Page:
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Skinner Unaflow Engine
The uniflow type of steam engine uses steam that flows in one direction only in each half of the cylinder. Thermal efficiency is increased by having a temperature gradient along the cylinder. Steam always enters at the hot ends of the cylinder and exhausts through ports at the cooler centre. By this means, the relative heating and cooling of the cylinder walls is reduced. Steam entry is usually controlled by poppet valves (which act similarly to those used in internal combustion engines) that are operated by a camshaft. The inlet valves open to admit steam when minimum expansion volume has been reached at the start of the stroke. For a period of the crank cycle, steam is admitted, and the poppet inlet is then closed, allowing continued expansion of the steam during the stroke, driving the piston. Near the end of the stroke, the piston will uncover a ring of exhaust ports mounted radially around the centre of the cylinder
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Marine Steam Engine
A marine steam engine is a steam engine that is used to power a ship or boat. This article deals mainly with marine steam engines of the reciprocating type, which were in use from the inception of the steamboat in the early 19th century to their last years of large-scale manufacture during World War II. Reciprocating steam engines were progressively replaced in marine applications during the 20th century by steam turbines and marine diesel engines. An annular engine is an unusual type of engine that has an annular (ring-shaped) cylinder.[44] Some of American pioneering engineer James P. Allaire's early compound engines were of the annular type, with a smaller, high-pressure cylinder placed in the centre of a larger, ring-shaped low-pressure cylinder.[44] Some of American pioneering engineer James P
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Chaplin's Patent Distilling Apparatus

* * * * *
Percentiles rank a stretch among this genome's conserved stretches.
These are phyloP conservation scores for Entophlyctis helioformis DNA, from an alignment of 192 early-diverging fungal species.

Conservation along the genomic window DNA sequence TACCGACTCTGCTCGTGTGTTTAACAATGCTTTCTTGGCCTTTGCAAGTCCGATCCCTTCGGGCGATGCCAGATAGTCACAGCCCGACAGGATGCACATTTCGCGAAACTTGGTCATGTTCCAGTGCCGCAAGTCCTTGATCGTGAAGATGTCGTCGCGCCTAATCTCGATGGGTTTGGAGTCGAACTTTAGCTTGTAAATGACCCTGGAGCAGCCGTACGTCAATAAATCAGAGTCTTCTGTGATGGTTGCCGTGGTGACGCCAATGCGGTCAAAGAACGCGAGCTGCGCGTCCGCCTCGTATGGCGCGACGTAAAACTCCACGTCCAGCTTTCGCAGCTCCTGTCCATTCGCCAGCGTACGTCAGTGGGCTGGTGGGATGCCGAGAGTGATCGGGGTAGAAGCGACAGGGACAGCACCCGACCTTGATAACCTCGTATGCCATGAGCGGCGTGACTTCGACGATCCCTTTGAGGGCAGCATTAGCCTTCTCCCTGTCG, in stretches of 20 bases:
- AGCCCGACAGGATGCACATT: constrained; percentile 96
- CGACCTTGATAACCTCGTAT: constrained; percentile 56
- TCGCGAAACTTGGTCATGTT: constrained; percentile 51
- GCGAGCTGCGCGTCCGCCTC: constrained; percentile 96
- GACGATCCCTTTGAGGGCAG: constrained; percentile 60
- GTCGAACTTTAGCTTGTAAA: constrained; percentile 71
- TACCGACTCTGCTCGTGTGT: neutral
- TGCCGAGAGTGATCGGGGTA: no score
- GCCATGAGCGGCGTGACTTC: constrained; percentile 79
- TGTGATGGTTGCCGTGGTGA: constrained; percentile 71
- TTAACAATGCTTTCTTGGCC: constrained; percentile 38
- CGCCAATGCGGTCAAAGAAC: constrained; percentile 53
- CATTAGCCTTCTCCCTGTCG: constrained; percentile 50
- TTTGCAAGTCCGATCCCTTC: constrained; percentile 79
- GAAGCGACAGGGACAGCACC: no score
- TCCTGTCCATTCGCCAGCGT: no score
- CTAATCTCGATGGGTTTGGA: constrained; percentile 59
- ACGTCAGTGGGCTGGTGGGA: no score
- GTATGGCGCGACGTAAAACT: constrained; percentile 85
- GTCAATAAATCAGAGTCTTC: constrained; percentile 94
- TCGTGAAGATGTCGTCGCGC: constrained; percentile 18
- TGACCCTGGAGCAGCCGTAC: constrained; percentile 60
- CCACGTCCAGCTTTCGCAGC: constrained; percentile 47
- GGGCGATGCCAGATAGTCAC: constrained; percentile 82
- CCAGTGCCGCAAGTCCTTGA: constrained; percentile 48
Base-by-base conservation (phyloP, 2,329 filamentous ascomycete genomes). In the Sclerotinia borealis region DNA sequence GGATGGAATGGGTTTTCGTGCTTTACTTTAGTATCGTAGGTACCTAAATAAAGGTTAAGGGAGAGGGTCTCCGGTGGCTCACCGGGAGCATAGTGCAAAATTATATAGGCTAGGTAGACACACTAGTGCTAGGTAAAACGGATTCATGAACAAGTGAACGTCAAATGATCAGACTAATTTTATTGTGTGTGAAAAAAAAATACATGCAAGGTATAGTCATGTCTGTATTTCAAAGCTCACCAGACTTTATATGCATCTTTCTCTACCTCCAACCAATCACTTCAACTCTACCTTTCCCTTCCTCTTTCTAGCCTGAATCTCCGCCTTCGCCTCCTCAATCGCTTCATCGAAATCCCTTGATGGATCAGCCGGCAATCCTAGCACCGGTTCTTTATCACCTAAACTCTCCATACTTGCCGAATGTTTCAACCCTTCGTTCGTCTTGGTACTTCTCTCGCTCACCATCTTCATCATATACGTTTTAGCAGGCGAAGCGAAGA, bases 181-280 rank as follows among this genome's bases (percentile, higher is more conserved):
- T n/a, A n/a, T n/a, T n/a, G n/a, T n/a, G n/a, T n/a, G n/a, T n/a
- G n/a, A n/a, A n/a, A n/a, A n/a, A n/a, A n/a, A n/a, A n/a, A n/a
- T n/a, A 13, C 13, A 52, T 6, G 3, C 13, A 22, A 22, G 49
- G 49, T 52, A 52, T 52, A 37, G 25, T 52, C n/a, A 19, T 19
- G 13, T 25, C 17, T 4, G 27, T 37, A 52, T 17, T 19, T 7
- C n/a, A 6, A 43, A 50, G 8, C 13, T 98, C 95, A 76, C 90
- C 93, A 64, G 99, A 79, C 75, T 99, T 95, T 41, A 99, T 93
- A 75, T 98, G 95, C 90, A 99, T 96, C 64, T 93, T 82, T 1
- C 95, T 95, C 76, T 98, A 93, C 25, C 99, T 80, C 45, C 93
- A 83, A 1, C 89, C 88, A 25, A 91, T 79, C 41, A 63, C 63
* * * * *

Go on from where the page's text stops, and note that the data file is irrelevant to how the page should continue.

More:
The Chaplin's patent distilling apparatus with Steam pump for circulating water attached was an early design of an evaporator, a device for producing fresh water on board ship by distillation of seawater. An example of this apparatus has been recovered from the wreck of SS Xantho (1872),[1] an auxiliary steamship used in Australia to transport passengers and trade goods before ultimately sinking in Port Gregory, Western Australia in 1872. It is purported[by whom?] that the Alexander Chaplin distiller from the Xantho wreck is the only known surviving example of a Chaplin distilling apparatus on board a vessel of this period. Alexander Chaplin & Co. (also known as A.C. and Co., Alex
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Qianli Chuan
Qianli chuan (Chinese: 千里船; pinyin: qiānlǐchuán; lit. 'thousand league boat'[1][2]) were paddle wheel boats used in medieval China. The boats were driven by human pedaling and were able to cruise hundreds of kilometers per day with no wind blowing.[1] Qianli chuan were invented in the late 5th century AD during the Southern Qi Dynasty and the invention is attributed to the ancient Chinese astronomer and mathematician Zu Chongzhi.[1][3][2][4] References made to the boat were made recalling various tests on the Xinting River, south of modern Nanjing
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Steam Generator (auxiliary Boiler)
A steam generator on a ship is an auxiliary boiler which draws high-pressure superheated steam from the vessel's propulsion system[1] to generate low pressure saturated steam. This secondary steam is then used to power auxiliary shipboard engines driving winches or pumps, or to meet any steam requirement that does not require superheating, such as boiler feedwater and freshwater evaporators. A typical generator uses inlet steam supplied at 600 psi to produce around 10,000 lb/hour at around 120 psi.[2] It is constructed as a cylindrical steel pressure vessel, either horizontal or vertical, containing a series of heating coils. The design bears a strong resemblance to a marine evaporator, though simpler, as it uses treated feedwater, rather than scale-producing raw seawater.
  1. ^ "10: Steam Systems". Naval Marine Engineering Practice
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Steam Generator (boiler)
A steam generator is a form of low water-content boiler, similar to a flash steam boiler. The usual construction is as a spiral coil of water-tube, arranged as a single, or monotube, coil. Circulation is once-through and pumped under pressure, as a forced-circulation boiler.[1] The narrow-tube construction, without any large-diameter drums or tanks, means that they are safe from the effects of explosion,[note 1] even if worked at high pressures.[2] The pump flowrate is adjustable, according to the quantity of steam required at that time. The burner output is throttled to maintain a constant working temperature
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